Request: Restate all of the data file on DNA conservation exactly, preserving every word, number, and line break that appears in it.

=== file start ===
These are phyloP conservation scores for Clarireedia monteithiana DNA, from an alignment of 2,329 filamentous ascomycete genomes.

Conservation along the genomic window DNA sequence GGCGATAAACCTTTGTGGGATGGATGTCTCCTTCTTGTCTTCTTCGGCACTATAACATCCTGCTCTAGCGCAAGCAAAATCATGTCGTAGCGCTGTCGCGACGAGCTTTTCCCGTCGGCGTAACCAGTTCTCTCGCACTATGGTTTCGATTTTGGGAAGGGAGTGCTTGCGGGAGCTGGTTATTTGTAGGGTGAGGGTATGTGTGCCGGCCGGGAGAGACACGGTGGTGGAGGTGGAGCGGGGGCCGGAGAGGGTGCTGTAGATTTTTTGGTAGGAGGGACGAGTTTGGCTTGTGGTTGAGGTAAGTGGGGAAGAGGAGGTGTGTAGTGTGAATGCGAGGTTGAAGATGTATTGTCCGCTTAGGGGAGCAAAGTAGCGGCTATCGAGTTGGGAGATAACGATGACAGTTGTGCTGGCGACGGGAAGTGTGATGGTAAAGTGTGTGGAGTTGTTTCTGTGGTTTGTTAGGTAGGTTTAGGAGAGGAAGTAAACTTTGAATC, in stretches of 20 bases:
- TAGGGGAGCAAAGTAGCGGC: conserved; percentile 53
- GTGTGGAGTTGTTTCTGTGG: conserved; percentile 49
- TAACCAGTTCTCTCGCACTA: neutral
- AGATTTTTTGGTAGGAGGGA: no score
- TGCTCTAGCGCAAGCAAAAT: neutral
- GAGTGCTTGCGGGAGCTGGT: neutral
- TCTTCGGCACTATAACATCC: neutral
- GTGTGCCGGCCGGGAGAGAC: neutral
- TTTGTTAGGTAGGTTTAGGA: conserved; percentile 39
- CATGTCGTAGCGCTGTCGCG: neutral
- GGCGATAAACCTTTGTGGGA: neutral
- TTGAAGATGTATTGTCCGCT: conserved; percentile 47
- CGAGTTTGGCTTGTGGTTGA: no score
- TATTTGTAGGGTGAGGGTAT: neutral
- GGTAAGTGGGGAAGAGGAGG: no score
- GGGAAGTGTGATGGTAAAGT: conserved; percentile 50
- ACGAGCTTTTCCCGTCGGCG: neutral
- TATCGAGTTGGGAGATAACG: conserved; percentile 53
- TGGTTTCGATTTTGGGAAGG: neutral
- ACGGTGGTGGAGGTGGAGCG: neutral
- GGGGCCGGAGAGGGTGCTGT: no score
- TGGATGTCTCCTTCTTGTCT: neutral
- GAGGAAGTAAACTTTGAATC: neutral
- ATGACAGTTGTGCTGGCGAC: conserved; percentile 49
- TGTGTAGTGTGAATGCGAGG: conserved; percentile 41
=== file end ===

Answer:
These are phyloP conservation scores for Clarireedia monteithiana DNA, from an alignment of 2,329 filamentous ascomycete genomes.

Conservation along the genomic window DNA sequence GGCGATAAACCTTTGTGGGATGGATGTCTCCTTCTTGTCTTCTTCGGCACTATAACATCCTGCTCTAGCGCAAGCAAAATCATGTCGTAGCGCTGTCGCGACGAGCTTTTCCCGTCGGCGTAACCAGTTCTCTCGCACTATGGTTTCGATTTTGGGAAGGGAGTGCTTGCGGGAGCTGGTTATTTGTAGGGTGAGGGTATGTGTGCCGGCCGGGAGAGACACGGTGGTGGAGGTGGAGCGGGGGCCGGAGAGGGTGCTGTAGATTTTTTGGTAGGAGGGACGAGTTTGGCTTGTGGTTGAGGTAAGTGGGGAAGAGGAGGTGTGTAGTGTGAATGCGAGGTTGAAGATGTATTGTCCGCTTAGGGGAGCAAAGTAGCGGCTATCGAGTTGGGAGATAACGATGACAGTTGTGCTGGCGACGGGAAGTGTGATGGTAAAGTGTGTGGAGTTGTTTCTGTGGTTTGTTAGGTAGGTTTAGGAGAGGAAGTAAACTTTGAATC, in stretches of 20 bases:
- TAGGGGAGCAAAGTAGCGGC: conserved; percentile 53
- GTGTGGAGTTGTTTCTGTGG: conserved; percentile 49
- TAACCAGTTCTCTCGCACTA: neutral
- AGATTTTTTGGTAGGAGGGA: no score
- TGCTCTAGCGCAAGCAAAAT: neutral
- GAGTGCTTGCGGGAGCTGGT: neutral
- TCTTCGGCACTATAACATCC: neutral
- GTGTGCCGGCCGGGAGAGAC: neutral
- TTTGTTAGGTAGGTTTAGGA: conserved; percentile 39
- CATGTCGTAGCGCTGTCGCG: neutral
- GGCGATAAACCTTTGTGGGA: neutral
- TTGAAGATGTATTGTCCGCT: conserved; percentile 47
- CGAGTTTGGCTTGTGGTTGA: no score
- TATTTGTAGGGTGAGGGTAT: neutral
- GGTAAGTGGGGAAGAGGAGG: no score
- GGGAAGTGTGATGGTAAAGT: conserved; percentile 50
- ACGAGCTTTTCCCGTCGGCG: neutral
- TATCGAGTTGGGAGATAACG: conserved; percentile 53
- TGGTTTCGATTTTGGGAAGG: neutral
- ACGGTGGTGGAGGTGGAGCG: neutral
- GGGGCCGGAGAGGGTGCTGT: no score
- TGGATGTCTCCTTCTTGTCT: neutral
- GAGGAAGTAAACTTTGAATC: neutral
- ATGACAGTTGTGCTGGCGAC: conserved; percentile 49
- TGTGTAGTGTGAATGCGAGG: conserved; percentile 41